Data Protection techniques should be implemented and tested long before they are needed. This is a necessary component of any IT organization. However, the most recent VMware communities podcast brought to light several implementation aspects of Data Protection, specifically about Disaster Recovery: organizations still do not test their DR plans and organizations are waiting for a hardware refresh to implement a DR plan.
The first issue is about services that are too important to fail, and the other is about planning. However, what they both boil down to is dollars and the Fear that either loss of money, or that data protection is too expensive to implement properly without the latest hardware. In both cases, it is a political debate.There are many forms of data protection and redundancy required within an organizations compute environment. From the need for redundant and meshed switch fabric, multiple blade and other compute node chassis, to the need to backup or replicate data elsewhere. In a virtual environment many of these aspects are often abstracted away by higher order functions like virtual machines, virtual networking, high availability, and other aspects of modern hypervisors. In a highly agile environment, there is a belief that the hardware only matters to get the environment up and running, but once it is running, the hardware is not much of a concern anymore. With tools like SRM, Backup, and Replication tools designed specifically for hypervisor environments, all we need to do is provide the hardware and go.
This is not really the case, we need to often pick our hardware with redundancy in mind, hence the best practices of when you are ordering something new, always get N+1 of the devices (where N is the Needed/Required amount). In some shops, this is N+2 with the extra being placed in a closet for emergency use. This same logic goes for switch fabric needed for networking and storage access. Redundancy needs to run through the entire environment.
Redundancy must also be considered for any hot-site as well, ensuring your hot-site matches your primary environment. Even so, how we move data from site A to site B must also come under scrutiny. We can either:
- Copy the data using stretch layer-2 and storage clustering (ala EMC VPLEX)
- Replicate the Data using Continuous Data Protection (CDP) (ZeRTO, Data gardens, Falconstor), near CDP (Veeam, Quest vRangerPro), or Point in Time mechanisms (or backup mechanisms)
- Backup the Data to a hot site (Quantum, Veeam, Quest vReplicate, VMware VDR, etc.)
The goal is to move the data to a safe location. But once it is in a safe location, it is time to test your Disaster Recovery mechanisms. So how can these test be done safely, without minimal political impact? Workloads deemed too sensitive to fail are a major issue, which are the workloads that require the best data protection and the most important of all DR testing.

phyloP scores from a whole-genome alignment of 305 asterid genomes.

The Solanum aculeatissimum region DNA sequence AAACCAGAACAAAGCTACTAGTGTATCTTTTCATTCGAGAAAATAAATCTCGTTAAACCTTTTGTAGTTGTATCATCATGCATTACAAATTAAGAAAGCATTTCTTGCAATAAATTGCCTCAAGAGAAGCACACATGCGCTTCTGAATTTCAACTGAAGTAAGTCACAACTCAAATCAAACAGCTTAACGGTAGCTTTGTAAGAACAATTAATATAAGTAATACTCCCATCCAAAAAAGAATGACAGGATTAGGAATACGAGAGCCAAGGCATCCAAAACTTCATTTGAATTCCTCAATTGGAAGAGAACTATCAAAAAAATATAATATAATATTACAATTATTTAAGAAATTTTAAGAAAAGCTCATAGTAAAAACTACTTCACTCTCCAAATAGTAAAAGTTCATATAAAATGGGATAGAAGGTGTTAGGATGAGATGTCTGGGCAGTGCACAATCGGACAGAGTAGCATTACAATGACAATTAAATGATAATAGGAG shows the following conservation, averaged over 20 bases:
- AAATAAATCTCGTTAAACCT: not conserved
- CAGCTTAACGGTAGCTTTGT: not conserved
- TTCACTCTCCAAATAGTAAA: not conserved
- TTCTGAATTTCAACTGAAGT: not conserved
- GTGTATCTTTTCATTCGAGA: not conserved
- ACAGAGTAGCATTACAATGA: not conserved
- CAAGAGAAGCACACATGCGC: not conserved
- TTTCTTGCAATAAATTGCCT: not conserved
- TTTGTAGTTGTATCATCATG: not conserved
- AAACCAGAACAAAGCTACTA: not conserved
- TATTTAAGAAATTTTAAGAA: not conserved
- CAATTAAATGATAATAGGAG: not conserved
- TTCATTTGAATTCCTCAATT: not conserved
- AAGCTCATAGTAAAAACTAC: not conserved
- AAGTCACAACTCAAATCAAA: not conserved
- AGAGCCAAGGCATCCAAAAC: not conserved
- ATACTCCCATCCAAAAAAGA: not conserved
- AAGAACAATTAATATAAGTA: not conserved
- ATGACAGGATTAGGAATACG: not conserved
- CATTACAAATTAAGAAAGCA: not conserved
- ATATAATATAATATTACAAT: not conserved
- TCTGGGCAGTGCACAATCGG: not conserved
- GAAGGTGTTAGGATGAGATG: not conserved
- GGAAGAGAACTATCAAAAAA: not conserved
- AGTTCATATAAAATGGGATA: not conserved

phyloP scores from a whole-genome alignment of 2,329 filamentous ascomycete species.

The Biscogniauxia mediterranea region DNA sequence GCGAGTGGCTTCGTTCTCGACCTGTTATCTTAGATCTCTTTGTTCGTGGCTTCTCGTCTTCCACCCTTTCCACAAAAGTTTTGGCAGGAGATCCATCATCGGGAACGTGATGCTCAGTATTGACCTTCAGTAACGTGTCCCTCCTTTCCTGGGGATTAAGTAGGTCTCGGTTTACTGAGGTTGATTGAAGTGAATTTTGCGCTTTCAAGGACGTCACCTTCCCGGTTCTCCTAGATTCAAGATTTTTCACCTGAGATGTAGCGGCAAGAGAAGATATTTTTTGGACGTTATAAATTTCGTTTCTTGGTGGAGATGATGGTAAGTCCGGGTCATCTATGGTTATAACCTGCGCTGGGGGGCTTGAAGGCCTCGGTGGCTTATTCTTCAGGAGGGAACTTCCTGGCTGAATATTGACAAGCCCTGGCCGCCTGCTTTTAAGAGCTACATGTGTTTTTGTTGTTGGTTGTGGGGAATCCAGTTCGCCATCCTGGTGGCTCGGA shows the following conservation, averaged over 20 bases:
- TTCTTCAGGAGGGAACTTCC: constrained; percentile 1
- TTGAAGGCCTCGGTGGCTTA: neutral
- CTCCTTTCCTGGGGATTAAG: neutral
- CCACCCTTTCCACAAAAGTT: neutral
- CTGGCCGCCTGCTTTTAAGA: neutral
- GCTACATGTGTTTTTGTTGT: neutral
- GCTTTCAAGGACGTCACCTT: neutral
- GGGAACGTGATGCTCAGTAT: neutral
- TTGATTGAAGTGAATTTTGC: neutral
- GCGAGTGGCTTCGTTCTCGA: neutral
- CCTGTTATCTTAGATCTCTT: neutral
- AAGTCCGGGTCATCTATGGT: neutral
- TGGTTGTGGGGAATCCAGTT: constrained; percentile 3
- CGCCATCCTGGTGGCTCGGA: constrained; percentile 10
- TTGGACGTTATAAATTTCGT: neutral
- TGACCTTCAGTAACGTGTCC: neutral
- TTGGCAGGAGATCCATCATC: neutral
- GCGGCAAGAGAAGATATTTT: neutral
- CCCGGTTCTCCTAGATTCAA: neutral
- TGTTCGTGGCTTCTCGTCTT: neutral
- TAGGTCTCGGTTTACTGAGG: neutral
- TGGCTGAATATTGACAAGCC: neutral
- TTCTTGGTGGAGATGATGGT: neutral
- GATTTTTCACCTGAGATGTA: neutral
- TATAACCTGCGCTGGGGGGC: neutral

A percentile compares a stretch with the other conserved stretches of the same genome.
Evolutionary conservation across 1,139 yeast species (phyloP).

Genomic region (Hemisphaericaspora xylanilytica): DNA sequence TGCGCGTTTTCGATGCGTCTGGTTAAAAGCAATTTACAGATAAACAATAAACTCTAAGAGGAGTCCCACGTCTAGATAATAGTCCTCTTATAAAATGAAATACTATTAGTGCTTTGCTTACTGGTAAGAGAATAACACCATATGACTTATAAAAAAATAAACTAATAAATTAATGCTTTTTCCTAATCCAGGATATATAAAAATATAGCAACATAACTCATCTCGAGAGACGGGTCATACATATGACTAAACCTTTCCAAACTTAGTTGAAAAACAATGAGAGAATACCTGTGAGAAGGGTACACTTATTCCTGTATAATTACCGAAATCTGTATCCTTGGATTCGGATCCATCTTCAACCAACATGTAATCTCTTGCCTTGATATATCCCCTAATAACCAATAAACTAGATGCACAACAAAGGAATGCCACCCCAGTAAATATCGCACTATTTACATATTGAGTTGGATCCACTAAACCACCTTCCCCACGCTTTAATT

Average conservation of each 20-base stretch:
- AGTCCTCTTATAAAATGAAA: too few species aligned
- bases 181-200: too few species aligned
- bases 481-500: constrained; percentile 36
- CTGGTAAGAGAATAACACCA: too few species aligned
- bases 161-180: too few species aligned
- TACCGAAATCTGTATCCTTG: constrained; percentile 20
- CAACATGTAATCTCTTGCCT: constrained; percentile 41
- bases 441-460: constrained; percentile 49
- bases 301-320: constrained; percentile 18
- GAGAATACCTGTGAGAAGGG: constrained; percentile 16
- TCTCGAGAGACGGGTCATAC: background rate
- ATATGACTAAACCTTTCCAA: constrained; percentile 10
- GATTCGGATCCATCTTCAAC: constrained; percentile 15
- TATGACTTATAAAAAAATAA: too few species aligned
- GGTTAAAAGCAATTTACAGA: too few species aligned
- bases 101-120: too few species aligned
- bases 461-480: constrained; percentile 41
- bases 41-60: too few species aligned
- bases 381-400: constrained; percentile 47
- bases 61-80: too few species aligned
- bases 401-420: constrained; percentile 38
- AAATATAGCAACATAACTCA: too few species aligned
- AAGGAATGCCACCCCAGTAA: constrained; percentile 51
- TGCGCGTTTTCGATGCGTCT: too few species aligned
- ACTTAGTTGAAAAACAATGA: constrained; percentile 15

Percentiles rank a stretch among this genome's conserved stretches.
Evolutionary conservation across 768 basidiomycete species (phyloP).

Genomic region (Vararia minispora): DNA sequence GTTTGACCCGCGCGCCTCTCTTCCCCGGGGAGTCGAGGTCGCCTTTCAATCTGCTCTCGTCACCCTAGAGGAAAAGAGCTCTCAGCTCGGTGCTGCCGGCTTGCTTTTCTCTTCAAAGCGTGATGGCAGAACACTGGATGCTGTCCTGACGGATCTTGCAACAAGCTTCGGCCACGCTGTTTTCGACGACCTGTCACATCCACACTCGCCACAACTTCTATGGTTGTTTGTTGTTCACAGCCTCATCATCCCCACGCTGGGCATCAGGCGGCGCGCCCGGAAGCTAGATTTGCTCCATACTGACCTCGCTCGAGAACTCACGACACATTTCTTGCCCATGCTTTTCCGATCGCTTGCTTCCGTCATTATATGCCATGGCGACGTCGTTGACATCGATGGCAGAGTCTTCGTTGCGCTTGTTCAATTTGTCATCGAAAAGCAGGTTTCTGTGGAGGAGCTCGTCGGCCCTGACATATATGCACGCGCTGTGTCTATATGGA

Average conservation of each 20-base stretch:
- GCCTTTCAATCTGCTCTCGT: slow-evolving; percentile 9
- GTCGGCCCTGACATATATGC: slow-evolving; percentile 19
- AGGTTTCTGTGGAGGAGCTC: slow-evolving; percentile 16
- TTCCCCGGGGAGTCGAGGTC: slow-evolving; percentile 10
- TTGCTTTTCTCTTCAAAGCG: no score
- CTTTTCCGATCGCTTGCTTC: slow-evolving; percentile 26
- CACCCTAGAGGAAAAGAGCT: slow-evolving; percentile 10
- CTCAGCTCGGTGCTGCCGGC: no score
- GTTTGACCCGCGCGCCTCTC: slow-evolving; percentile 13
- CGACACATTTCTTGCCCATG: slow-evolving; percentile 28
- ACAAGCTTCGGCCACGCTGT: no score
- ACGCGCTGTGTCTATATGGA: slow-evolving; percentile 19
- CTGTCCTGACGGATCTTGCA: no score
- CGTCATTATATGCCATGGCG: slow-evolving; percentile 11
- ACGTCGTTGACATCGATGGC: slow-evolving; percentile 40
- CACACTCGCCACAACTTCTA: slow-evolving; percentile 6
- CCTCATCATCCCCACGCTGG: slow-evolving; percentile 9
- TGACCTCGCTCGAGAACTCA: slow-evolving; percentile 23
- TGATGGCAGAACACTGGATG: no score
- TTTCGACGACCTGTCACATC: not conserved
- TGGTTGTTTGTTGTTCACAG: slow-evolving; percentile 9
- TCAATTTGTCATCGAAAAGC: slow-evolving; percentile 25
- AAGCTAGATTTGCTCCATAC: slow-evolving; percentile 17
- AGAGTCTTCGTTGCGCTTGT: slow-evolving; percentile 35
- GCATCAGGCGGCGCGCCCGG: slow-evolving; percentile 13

There are several layers of data protection available with several testing scenarios:
- Backup your data and then use an automated backup testing tool, that restores data either to your hot-site or more importantly into a sandbox that is protected from interfering with your business critical and running workloads. Tools such as Veeam SureBackup, Virtual Sharp, or your home grown mechanism
- Setup a Sandbox to run your replicated data by hand which works with VMware SRM, and all the other replication and backup tools
- Push the Big Red Button on your production environment (the political ‘never do’ option).
While sandbox testing of data protection mechanisms is a must, the key is really good documentation on what to do in case there is a disaster. Your organization should have easy to understand and up-to-date Disaster Recovery documentation that covers all cases of failure and how to correct. In addition, you should have a Disaster Recovery testing plan that includes not only Sandbox testing, but actual live failure of components. Often there is only one way to determine if your existing redundancy is working properly, that is to force its use.
If Applications that are too big to fail exist within a virtual environment, in most cases they are often moved from node to node, without the application owner even notified, using storage vMotion, or other forms of live migration. They are often moved as administrators still need to upgrade hardware, patch hypervisors, replace hardware, etc. This makes a good starting point on discussing redundancy methods and DR testing. In many ways, Live Migration and storage vMotion are the lowest form of data protection. They are used by administrators to keep workloads running while they manage the underlying hardware. In addition, these too big to fail applications have already experienced a high availability event and required a reboot which is another low-level form of data protection.
Now it is time to test the higher order forms of data protection, building upon what already works. Use the next step: Sandbox testing. Then once that proves out, move onto real-world testing. But first ensure all your documentation is in order. Plan, then plan some more. Good planning is required for good testing and to combat politics, fear, and the bottom line. But testing is a must! How many companies realized their DR plans were not adequate after the recenter spurt of natural and man-made disasters such as Katrina?
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